Indeed, much in Hartman’s work feels familiar to us as historians. Historians of all kinds have recovered the past in service to the present; many historians see that as central to historical practice. The conversation between past and present, mediated through individual and generations of historians, is what renews our knowledge of the past. In addition, historians have long used historical imagination and “reading against the grain” for the same reasons that Hartman supports critical fabulation: to create spaces for people who may not appear in the archives to the degree we might hope, so that we can imagine their lives, rather than simply leave them invisible. Many historians believe such practices are in fact necessary to creating greater honesty and better interpretations in historical practice. We also believe that imagining such possibilities may alert scholars and archivists to ways to read their archives or to collect materials to answer these questions.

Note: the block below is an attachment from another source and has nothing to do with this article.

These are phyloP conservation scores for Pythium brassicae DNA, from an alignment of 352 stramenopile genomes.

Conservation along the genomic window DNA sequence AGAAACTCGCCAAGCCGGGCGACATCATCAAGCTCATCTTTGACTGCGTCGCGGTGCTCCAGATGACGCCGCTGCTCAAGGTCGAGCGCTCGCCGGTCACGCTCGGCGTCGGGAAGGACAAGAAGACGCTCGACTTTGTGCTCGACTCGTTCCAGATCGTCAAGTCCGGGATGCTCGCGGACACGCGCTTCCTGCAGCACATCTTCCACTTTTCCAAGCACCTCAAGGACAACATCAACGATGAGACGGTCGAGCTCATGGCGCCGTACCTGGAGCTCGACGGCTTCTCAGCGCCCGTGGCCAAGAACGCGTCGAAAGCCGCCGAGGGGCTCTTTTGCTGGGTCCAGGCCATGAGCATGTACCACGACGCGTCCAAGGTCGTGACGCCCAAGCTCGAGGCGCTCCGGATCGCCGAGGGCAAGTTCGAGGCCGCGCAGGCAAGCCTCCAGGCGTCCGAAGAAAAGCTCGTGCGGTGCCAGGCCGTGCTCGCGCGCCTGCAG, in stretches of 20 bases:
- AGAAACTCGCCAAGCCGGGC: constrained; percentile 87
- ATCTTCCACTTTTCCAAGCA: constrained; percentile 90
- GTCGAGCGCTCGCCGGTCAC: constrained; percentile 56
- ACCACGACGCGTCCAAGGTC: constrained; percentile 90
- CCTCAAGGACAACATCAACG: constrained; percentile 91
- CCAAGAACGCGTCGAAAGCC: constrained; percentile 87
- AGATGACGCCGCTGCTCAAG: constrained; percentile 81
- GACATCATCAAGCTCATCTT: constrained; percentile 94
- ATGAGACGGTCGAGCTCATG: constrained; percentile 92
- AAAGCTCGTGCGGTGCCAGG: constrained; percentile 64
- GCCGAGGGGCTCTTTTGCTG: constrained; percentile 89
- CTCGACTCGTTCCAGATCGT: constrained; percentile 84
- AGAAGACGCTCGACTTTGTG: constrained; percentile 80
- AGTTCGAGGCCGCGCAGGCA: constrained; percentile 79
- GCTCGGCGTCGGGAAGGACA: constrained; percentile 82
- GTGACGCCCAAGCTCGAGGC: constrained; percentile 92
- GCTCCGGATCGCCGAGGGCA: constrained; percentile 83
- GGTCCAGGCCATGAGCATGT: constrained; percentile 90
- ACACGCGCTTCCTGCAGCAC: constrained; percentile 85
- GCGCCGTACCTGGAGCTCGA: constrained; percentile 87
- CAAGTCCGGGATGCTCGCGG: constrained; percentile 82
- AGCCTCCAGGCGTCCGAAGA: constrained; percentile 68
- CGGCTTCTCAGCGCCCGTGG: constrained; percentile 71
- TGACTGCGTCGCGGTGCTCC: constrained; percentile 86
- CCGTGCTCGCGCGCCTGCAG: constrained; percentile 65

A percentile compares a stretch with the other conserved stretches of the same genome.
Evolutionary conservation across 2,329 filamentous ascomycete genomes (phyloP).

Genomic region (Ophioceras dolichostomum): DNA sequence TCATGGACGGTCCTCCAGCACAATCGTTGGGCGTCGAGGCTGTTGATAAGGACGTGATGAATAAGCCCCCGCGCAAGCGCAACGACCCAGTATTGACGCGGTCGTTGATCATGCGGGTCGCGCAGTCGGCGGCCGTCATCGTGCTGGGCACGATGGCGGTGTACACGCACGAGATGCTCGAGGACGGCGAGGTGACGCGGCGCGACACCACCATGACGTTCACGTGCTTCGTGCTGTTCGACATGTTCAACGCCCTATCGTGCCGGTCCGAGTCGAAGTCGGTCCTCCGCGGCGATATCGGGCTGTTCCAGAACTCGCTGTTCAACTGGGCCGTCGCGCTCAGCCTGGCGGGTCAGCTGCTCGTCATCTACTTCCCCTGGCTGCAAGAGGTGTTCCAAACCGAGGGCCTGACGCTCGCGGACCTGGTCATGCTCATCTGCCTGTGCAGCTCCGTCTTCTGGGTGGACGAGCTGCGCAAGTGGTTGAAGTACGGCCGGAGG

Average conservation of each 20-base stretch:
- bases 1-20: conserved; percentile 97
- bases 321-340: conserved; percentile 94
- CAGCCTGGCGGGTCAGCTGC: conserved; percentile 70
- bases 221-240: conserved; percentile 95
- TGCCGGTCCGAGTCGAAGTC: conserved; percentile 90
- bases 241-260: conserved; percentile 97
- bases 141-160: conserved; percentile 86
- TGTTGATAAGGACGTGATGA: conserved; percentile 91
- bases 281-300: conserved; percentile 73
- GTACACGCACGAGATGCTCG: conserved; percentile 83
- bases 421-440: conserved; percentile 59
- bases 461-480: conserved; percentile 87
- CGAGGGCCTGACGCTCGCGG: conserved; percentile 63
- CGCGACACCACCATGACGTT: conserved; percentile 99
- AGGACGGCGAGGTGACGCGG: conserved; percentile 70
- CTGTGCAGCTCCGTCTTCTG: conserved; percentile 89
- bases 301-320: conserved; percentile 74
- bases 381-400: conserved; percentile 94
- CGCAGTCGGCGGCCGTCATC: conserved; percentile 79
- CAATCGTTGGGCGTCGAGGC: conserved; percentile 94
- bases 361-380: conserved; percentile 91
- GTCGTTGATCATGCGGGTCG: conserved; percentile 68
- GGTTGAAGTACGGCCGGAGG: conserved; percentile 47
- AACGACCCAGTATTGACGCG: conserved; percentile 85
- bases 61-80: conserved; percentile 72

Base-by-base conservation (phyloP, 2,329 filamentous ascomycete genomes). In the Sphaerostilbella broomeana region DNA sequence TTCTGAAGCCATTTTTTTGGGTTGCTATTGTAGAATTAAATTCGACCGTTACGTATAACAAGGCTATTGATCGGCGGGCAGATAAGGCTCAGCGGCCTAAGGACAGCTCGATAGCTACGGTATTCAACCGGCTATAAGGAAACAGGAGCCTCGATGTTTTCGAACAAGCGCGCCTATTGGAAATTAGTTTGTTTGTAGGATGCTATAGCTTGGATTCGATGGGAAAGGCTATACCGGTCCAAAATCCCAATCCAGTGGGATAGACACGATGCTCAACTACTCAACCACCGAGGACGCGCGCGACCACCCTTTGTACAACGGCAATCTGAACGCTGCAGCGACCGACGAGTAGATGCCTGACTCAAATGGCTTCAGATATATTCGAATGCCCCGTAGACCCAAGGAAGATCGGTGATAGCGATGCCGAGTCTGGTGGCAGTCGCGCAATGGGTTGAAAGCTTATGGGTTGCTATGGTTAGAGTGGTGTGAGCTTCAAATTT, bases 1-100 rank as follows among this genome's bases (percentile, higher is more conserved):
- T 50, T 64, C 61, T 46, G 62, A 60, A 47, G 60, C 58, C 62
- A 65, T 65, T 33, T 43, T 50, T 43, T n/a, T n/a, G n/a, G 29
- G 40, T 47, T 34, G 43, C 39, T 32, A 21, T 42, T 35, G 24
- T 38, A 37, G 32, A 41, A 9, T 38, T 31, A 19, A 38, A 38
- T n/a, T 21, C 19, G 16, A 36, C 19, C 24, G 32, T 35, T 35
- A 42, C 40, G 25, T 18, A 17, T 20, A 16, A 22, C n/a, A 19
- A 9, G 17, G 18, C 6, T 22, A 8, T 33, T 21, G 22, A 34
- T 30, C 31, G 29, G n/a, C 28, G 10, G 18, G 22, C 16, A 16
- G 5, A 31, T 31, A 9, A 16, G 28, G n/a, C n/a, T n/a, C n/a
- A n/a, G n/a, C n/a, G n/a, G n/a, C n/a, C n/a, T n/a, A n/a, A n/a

Unfortunately, however, we find that many have implicitly or explicitly focused on Hartman’s idea of the lack of the archive, specifically in relationship to the histories of nonelites (including but not limited to the histories of nonwhites, enslaved, non-cis-gendered, and queer people) to dismiss the possibility of archival research. Similarly, we are concerned that some of the limits of particular seventeenth- and eighteenth-century archives and sources may be interpreted as true of all archives and sources, even though the nineteenth-century archival and source base is quite different from that of earlier centuries. For example, in her Petition to the Massachusetts General Court, February 14, 1783, Belinda Sutton, a woman enslaved by the Royall family of Massachusetts, described her childhood in Africa, her kidnapping, and what she chose to reveal of her experience in the Middle Passage.[13]13 Deep reading in the existing historical literature and in available primary sources are crucial in creating the intellectual context for “critical fabulation,” “reading against the grain,” or historical imagination. In addition, historians must continue the archival work itself, which includes collaborating with archival institutions, reading extensively in primary sources, and continuing to think expansively about where African Americans might appear in the historical record.